Survey Questions: Choosing The Right Question Type To Achieve The Insight You Seek

Question writing is one of the most fundamental aspects of survey research. The answers and insights you get from your survey are only as good as the questions you ask. Writing the questions may seem like a daunting task, but there’s a structured set of guidelines that are specific to questionnaires. Survey researchers draw from two classes of question types when writing questionnaires.

1) Closed End

  • Single select
  • Multiple select

2) Open End

  • Number
  • Text

Closed End Question Types

Closed end question types are essentially multiple-choice questions. Underneath the question is a list of answer choices and the participant is required to select a choice among those. For a single select, only one of the answer choices can be selected. For multi-select, the participant can select one or more choices as it applies to them.

Normally, the nature of your question dictates whether you choose a single or multi-select question. Where only one answer is possible, (e.g. What is your gender?) a single select is used; where multiple answers are possible, (e.g. Which ice cream flavors have you tried?) a multi-select is used. Keep in mind multi-select questions are more tedious for the survey participant. They involve selecting and considering multiple response options, so stick with single-select question types for the majority of your survey.

Single Select

Figure 1: In a single elect question, only one choice can be made from the list of available option


Figure 2: A multi select question allows for multiple answers. Participants select ‘all that apply’

One other consideration for the single select question type is that it can be a useful way to force people to discriminate and prioritize how they feel. Using ice cream flavors as an example:

By transforming this question into a single select question, you can gain an understanding of what flavor people prioritize.

Open End Question Types

In contrast, to a closed end question, an open-end question type does not include a pre-configured set of answer choices to choose from. Instead, the participant is asked to type in a response. The two most common types of open-end questions are number and text. For the former, the participant answers the question with a number and for the latter, the participants can type in a few sentences to answer the question.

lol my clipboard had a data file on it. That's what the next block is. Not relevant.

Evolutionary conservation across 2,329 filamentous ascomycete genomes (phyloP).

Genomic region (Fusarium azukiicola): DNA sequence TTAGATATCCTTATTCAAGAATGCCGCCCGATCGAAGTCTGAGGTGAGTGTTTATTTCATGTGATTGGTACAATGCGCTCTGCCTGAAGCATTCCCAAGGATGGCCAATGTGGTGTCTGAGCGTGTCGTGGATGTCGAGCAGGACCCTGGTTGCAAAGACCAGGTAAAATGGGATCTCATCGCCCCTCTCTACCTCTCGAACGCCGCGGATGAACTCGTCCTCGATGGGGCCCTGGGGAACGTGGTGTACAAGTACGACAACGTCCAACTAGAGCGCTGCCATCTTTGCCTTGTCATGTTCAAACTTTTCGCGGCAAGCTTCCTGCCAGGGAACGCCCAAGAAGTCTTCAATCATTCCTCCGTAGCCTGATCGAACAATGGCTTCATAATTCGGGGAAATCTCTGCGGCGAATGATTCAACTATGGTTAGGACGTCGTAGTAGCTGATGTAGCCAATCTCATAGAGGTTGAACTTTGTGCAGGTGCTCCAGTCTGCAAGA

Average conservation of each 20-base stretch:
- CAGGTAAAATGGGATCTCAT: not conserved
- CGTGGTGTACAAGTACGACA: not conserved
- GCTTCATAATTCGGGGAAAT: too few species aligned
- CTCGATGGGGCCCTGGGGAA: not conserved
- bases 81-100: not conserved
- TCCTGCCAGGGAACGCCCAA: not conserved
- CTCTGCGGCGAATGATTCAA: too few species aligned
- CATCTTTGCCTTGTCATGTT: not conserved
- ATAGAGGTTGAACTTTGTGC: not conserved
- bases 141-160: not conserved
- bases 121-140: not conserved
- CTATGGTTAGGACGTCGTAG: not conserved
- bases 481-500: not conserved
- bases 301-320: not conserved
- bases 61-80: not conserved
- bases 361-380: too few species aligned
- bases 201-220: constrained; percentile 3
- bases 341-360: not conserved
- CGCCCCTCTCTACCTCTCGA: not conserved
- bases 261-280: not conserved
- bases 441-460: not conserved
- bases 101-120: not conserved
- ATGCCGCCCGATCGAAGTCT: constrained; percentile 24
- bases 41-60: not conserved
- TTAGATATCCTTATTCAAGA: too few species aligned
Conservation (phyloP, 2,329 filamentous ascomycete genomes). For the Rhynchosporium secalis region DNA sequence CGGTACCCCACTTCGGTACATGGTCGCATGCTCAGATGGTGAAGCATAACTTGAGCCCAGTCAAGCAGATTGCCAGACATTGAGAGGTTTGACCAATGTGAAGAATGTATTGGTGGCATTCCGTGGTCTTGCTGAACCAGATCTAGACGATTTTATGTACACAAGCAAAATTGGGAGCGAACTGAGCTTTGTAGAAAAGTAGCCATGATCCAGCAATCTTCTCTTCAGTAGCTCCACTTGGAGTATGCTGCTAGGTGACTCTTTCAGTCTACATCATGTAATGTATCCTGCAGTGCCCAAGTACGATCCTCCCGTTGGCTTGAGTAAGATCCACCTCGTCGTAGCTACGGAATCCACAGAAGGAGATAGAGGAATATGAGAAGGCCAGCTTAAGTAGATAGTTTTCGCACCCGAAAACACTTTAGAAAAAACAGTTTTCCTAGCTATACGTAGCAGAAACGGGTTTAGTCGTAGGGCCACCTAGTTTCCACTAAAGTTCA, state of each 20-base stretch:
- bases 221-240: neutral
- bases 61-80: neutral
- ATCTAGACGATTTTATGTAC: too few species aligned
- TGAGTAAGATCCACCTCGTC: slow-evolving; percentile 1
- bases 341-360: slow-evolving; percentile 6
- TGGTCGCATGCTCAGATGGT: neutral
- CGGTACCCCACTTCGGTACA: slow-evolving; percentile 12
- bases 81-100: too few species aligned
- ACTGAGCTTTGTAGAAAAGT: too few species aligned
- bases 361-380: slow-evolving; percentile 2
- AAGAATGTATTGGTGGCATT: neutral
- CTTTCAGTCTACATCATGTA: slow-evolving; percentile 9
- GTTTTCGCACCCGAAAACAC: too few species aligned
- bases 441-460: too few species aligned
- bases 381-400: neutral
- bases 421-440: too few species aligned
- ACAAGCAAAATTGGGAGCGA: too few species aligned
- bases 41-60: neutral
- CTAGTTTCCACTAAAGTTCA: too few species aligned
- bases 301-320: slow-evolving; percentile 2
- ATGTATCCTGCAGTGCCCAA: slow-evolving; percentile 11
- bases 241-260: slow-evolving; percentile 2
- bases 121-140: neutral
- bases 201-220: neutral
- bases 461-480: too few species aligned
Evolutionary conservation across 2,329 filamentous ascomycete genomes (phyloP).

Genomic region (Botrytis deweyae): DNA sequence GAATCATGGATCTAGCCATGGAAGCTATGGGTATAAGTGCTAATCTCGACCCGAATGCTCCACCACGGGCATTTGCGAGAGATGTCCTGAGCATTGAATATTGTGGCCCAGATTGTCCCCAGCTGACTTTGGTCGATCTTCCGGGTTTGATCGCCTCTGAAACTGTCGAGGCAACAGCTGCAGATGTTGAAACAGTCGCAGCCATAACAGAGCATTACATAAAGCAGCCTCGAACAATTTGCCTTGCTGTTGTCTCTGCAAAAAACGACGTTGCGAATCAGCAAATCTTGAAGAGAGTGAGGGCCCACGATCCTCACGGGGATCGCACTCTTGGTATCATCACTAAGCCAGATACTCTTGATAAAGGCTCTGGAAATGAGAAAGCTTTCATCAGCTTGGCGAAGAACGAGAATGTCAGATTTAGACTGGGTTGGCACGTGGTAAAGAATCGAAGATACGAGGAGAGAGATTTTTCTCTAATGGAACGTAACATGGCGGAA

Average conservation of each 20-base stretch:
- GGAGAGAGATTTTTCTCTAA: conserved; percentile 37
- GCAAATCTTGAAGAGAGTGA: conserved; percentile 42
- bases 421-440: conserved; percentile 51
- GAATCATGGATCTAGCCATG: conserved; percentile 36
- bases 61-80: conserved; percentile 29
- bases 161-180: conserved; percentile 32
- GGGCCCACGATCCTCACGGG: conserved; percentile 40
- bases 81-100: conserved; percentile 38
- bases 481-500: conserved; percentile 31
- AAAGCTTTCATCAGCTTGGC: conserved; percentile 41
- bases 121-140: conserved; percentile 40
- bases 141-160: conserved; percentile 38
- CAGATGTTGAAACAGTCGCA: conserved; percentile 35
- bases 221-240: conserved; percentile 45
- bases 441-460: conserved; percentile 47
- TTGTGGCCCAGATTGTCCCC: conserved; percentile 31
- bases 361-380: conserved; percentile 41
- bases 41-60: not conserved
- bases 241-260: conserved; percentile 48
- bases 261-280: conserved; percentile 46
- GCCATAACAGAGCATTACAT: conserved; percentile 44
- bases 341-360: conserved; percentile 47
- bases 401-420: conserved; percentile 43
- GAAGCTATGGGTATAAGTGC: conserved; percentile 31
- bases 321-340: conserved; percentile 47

Figure 3. Open end questions allow the participant to freely type in an answer rather than being restricted to a pre-configured set of options to choose from

What Question Type to Use?

In considering whether to use a closed or open-end question type, researchers consider analytical, data reporting and logistical outcomes. Closed and open-end question types have their strengths and weaknesses, so choosing one or the other depends on your needs.

Closed-end questions are used to “get a count”: how many people are aware of my company’s brand? How many people are satisfied or dissatisfied? In a closed-end question just a finite set of answer choices are provided, and the researcher can simply count the number of times participants selected “Brand A” as one of the ones they’ve heard of. In this way, data collected from surveys can be used to quantify attitudes, behaviors, and preferences among consumers. And the results can be illustrated in a chart or data table.

Figure 4. Data collected from closed end questions can easily be illustrated in chart format

While closed-end question types are much more common in surveys, one limitation is that they capture little detail and narrowly define how someone can answer your questions. A closed end question will allow you to count and track over time the number of satisfied customers you have, but it doesn’t explain why people are satisfied or dissatisfied? If someone selects “satisfied”, that does not capture other nuances like “I’m satisfied, but only in certain situations.” Understanding the “how” and “why” often requires an open-end question allowing people to answer more freely without being restricted to choosing one of the answer options provided.

Analyzing and reporting data gathered from open-end questions is more challenging, however. In a study where 1000 people answering the question “why are you satisfied with Brand A?” someone must read and summarize all the answers. It involves cost and time to analyze open end responses.

Open-end questions also involve more thought and time for the participant to answer. Although thoughtfully considered answers to survey questions are desirable, the reality is survey participants are more prone to drop out and abandon a survey when encountering an open-end question. Generally, it is good practice to limit a survey to no more than a few open-end questions.

When writing questions for your survey, it’s not only important to consider what you want to ask, but how you should ask. While determining what questions to ask in a survey will be primarily guided by your research goals and objectives, determining how to ask your question involves consideration of the ways participants interact with surveys and the type of data you seek. Closed end questions are useful for data that can be displayed as charts. Use these if the goal is to quantify and measure consumer opinions. Open end questions provide consumers the opportunity to freely narrate how they feel and what they experience in order for you to understand the ‘why’ and the ‘how.’

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